Thursday, 22 August 2013

A New Google Glass App Gets Us One Step Closer To Robocop

Google Glass, the high-tech eyewear that gives you an Internet-connected screen in front of your eyeball wherever you go, might have applications that could go beyond seeing if your new date has a criminal record on the fly. It could also help emergency professionals better protect the public. Mutualink, a communications company, is showing off a newly developed app that could help police, firefighters, and paramedics gather information and communicate more effectively.
When first responders arrive at the scene of a crime, fire, medical emergency, or disaster, they can deliver information to headquarters through Google Glass rather than radio. They can also instantly receive vital information like building plans, medical information, and security camera footage. In other words, first responders could have access to virtually anything they want to know; instantly, giving them the power to do their jobs more effectively.
This new possible application of Google Glass probably pleases the devices backers over at Google, who may still be unsure of how the public at large will receive the face-mounted gadget once it’s available to the public next year. Even if the product becomes a flop with tech-heads, it might still get significant use from emergency professionals and other people who could benefit from sending and receiving a constant stream of information. This scenario is essentially what happened to the Segway, which didn’t become the blockbuster product that many people expected, but still found a market with security and tourist companies.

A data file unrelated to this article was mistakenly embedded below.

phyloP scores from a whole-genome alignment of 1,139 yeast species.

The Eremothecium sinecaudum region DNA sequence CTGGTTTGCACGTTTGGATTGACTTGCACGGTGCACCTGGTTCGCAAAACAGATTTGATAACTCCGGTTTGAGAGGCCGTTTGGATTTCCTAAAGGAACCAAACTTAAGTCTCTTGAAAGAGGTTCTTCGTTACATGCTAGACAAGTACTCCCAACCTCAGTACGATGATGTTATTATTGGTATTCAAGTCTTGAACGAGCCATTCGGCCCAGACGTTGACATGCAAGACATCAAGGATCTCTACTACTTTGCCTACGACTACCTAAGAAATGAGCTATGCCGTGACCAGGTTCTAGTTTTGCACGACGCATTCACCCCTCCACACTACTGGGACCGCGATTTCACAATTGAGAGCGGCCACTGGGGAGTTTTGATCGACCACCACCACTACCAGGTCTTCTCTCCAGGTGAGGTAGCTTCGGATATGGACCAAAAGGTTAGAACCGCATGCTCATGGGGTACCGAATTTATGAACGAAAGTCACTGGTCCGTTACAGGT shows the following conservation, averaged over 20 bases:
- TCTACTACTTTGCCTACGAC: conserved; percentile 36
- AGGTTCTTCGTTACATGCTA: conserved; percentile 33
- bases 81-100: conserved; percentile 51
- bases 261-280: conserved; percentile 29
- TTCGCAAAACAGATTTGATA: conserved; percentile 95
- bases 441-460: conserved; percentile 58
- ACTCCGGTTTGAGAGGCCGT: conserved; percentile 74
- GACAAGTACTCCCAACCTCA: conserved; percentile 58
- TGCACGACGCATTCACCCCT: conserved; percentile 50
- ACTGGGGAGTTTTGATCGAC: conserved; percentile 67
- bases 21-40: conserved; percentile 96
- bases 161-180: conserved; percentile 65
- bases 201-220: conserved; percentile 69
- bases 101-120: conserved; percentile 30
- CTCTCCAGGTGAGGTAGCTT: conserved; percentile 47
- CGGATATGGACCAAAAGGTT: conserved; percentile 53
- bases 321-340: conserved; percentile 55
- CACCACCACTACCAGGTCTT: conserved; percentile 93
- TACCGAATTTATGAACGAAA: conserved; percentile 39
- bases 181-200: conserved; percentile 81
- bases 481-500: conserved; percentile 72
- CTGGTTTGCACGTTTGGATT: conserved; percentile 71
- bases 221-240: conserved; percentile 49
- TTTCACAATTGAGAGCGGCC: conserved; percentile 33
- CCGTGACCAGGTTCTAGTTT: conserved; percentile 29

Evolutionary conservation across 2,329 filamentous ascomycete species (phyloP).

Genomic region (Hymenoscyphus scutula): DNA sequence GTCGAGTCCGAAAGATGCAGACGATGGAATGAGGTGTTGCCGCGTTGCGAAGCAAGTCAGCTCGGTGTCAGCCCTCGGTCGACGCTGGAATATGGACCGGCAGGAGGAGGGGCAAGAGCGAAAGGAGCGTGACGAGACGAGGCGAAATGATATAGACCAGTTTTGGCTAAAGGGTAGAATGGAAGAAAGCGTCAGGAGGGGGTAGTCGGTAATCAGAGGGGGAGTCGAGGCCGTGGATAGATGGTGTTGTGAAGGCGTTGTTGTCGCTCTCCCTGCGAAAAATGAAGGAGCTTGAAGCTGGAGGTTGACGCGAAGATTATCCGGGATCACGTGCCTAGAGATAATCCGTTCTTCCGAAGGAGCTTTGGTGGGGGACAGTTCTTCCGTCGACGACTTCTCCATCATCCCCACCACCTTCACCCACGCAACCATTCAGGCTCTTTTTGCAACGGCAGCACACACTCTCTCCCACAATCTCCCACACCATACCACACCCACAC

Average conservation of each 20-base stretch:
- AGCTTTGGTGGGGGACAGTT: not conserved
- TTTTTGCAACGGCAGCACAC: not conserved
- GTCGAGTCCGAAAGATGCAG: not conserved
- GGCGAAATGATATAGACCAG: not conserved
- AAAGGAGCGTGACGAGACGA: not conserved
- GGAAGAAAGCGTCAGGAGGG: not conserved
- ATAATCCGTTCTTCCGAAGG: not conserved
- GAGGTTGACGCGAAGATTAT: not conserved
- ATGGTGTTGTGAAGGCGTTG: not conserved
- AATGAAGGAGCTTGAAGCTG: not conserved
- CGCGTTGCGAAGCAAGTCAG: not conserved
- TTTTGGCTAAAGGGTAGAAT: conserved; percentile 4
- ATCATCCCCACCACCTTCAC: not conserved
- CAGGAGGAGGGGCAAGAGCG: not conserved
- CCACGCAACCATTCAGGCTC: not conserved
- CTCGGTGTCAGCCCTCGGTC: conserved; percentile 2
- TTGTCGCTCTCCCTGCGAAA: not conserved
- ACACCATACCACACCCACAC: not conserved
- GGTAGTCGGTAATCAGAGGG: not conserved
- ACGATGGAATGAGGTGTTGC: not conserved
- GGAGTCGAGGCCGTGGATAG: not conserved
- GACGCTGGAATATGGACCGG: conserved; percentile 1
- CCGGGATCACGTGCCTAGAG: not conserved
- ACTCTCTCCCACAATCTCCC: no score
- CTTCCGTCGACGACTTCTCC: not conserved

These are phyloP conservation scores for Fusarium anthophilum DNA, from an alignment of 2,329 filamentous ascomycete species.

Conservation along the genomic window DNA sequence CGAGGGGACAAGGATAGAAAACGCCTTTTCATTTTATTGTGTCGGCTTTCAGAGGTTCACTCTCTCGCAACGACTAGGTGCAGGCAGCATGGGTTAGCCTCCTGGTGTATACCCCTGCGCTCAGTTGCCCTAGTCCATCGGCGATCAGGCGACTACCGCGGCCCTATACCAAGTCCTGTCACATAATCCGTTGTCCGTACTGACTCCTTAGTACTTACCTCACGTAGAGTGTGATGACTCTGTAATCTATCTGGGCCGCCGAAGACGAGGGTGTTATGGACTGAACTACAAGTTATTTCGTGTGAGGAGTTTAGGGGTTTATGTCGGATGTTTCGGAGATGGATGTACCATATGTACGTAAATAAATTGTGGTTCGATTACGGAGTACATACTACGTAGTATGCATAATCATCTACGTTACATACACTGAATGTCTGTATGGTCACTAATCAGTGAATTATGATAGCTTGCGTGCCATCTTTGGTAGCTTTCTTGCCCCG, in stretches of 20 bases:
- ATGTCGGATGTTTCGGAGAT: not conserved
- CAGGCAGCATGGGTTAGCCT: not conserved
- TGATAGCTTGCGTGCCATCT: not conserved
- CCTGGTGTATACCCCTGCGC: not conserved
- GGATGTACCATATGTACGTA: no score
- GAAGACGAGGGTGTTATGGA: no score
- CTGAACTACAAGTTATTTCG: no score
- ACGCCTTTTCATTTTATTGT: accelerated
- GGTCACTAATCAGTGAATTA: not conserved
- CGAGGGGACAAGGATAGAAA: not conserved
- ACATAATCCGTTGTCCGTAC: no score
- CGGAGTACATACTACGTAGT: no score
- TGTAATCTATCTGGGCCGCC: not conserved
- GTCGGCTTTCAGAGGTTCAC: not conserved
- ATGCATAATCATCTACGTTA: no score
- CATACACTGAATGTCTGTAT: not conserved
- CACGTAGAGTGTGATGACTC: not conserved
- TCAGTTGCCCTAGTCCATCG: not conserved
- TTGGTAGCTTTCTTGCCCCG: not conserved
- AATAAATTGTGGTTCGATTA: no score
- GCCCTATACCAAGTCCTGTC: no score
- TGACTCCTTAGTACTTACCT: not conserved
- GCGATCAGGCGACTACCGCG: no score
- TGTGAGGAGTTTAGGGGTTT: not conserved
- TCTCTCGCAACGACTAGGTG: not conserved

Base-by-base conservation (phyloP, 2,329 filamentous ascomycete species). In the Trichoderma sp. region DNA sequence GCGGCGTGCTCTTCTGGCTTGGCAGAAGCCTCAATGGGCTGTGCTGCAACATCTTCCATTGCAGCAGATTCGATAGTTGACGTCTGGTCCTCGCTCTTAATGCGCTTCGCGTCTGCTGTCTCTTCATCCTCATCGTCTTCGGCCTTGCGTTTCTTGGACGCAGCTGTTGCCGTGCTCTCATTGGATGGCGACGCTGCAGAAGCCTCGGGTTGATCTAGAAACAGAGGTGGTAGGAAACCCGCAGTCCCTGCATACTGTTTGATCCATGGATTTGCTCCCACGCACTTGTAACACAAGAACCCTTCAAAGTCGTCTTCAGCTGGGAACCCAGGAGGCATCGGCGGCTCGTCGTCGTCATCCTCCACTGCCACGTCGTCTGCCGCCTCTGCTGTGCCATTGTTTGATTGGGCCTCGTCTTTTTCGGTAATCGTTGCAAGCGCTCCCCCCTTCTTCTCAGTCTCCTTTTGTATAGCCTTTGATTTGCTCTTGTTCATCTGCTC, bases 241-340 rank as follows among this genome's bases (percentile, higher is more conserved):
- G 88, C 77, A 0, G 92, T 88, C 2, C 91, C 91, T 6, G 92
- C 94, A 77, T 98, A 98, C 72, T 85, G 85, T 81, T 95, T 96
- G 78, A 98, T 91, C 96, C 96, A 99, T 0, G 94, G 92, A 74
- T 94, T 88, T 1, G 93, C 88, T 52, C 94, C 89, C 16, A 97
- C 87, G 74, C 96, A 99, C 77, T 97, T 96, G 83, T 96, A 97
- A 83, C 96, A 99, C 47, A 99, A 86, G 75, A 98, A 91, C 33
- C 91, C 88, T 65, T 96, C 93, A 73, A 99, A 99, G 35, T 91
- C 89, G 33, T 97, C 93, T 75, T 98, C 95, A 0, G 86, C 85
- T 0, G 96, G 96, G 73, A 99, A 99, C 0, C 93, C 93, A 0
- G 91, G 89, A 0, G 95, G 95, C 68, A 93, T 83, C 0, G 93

Privacy Concerns

However, not everyone is 100% pleased with the prospect of every police officer having a hyper-advanced communications device and camera strapped to their face at all times.  Many people, already weary after it was revealed that the government collected data about Americans, aren’t thrilled about the prospect of police videotaping every single interaction.
Politicians in high places have also expressed skepticism at the virtues of police carrying around cameras. New York Mayor Michael Bloomberg recently objected to a pilot program to put video cameras on some NYPD officers.

Information Overload

As cool as this sounds, there is a risk of officials simply receiving too much information. When you have to make a split second decision, it doesn’t help to get a video feed, blueprints, and a detailed criminal history report all the same time. While this new app, combined with cutting edge technology, might aid officials in certain situations, nothing will take the place of proper training.

Cybercops?

Police officers have always been quick to adopt new technologies when it becomes clear that they could benefit from them, whether it be radio, speed radars, or car-mounted computers. If this new app becomes a hit with law enforcement and emergency professionals, this might be the next high-tech step in the evolution of America’s protectors.
Robyn Hillary is a writer from Northfolk, Virginia.  She writes about technology, social media, and online startups.

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